Interoperability between room-based telepresence systems continues to be a focus of such top-tier vendors as Cisco Systems and Polycom. Now a smaller company, FuzeBox, is introducing a product aimed, not only at ensuring interoperability between such systems, but also extending such telepresence conferences to other endpoints, including mobile devices like tablets.
FuzeBox’s Fuze Telepresence Connect technology integrates with telepresence systems from such vendors as Polycom, Cisco (via its Tandberg offerings) and LifeSize Communications. It works as a gateway, leveraging such standards as H.323, SIP (Session Initiation Protocol) and H.264, and through the company’s Fuze Meeting Web conferencing and video conferencing platform, can extend video conferencing to any computer or mobile devices, including Apple’s iPad and tablets powered by Google’s Android mobile-operating system.
Through the integration of Fuze Telepresence with the Fuze Meeting SAAS (software as a service) platform, users on telepresence conferences also will have access to a range of collaboration tools and an intuitive UI, FuzeBox officials said.
The goal is to take high-end video conferencing, which FuzeBox officials said has been limited to telepresence suites and executive boardrooms, and make it available to people using traditional desktops and laptops, as well as tablets.
The technology, announced June 15, will extend the benefits of high-end video collaboration-from reduced expenses and greater productivity-to the increasing numbers of remote and mobile workers, according to FuzeBox officials. The expensive, high-end telepresence capabilities can now be in the hands of more employees, they said.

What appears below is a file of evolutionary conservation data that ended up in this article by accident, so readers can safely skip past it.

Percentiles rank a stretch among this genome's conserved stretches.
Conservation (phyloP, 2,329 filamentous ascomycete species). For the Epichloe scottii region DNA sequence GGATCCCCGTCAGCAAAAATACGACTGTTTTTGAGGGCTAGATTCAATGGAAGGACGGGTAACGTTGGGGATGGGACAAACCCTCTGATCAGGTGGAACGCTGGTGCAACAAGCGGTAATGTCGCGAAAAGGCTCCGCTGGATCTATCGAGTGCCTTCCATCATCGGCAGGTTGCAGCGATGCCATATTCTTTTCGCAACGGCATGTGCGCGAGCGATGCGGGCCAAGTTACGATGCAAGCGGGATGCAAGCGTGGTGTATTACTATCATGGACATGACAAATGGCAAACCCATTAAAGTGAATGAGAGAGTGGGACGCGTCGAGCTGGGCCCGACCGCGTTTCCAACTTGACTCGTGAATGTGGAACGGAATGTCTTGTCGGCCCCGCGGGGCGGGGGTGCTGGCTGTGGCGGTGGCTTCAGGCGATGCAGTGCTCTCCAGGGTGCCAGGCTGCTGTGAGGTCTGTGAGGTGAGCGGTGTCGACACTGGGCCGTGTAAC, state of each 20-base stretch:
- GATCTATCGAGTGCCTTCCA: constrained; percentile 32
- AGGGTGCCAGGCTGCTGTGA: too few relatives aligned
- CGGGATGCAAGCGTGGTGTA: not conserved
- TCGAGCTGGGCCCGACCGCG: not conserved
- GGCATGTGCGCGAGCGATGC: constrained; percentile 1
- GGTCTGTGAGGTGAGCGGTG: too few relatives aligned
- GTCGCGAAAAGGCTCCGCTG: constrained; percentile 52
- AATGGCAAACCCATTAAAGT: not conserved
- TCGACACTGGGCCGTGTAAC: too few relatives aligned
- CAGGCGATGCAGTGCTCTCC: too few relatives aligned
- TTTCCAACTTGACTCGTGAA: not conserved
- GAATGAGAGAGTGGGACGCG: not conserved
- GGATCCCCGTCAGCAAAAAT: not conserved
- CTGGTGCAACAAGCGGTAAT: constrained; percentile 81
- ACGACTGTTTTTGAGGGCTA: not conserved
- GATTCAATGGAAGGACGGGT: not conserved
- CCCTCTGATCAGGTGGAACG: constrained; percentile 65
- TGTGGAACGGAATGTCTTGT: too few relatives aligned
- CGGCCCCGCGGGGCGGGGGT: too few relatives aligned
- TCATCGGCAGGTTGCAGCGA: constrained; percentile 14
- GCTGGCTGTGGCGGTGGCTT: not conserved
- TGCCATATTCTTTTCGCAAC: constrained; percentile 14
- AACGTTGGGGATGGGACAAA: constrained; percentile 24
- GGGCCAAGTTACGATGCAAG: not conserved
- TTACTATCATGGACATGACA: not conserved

“We’re bringing down the barriers in business collaboration,” FuzeBox CEO Jeff Cavins said in a statement. “The telepresence industry has thrived with proprietary multi-million-dollar systems, which do not scale economically, and are unusable for most everyone other than executive staff. Today, the telepresence landscape changes, and for the first time, organizations can fully realize the ROI from their existing telepresence systems by enabling sales and operations teams to have video telepresence meetings with partners, suppliers and remote teams utilizing virtually any mobile tablet, MAC or PC.”
Features include high-resolution, frame-rate encoding and decoding at multiple-frame rates, standards-based coding technology support H.264, AVC (Advanced Video Coding) and SVC (Scalable Video Coding), error resilience, dynamic rate control, firewall and other security offerings, and personal video layout.
FuzeBox in February entered into an OEM relationship with video collaboration technology vendor Vidyo, in which FuseBox licenses Vidyo’s video conferencing technology.
Interoperability and extending the reach of video conferencing to other endpoints have been key drivers for vendors like Cisco, Polycom, LifeSize and Vidyo. At the InfoComm 2011 show this week, Cisco and Polycom-which this month announced plans to buy Hewlett-Packard’s visual communications business, including its Halo telepresence products-both unveiled new offerings designed to bring high-end video conferencing capabilities to midmarket and smaller businesses, as well as increase interoperability between systems.
Both also have embraced TIP (Telepresence Interoperability Protocol), introduced last year by Cisco and adopted by a range of vendors.
Vidyo on June 8 unveiled its VidyoPanorama telepresence technology, which is designed to bring high-end video collaboration on a wide range of endpoints, from high-definition wall displays to desktops, laptops, tablets and smartphones.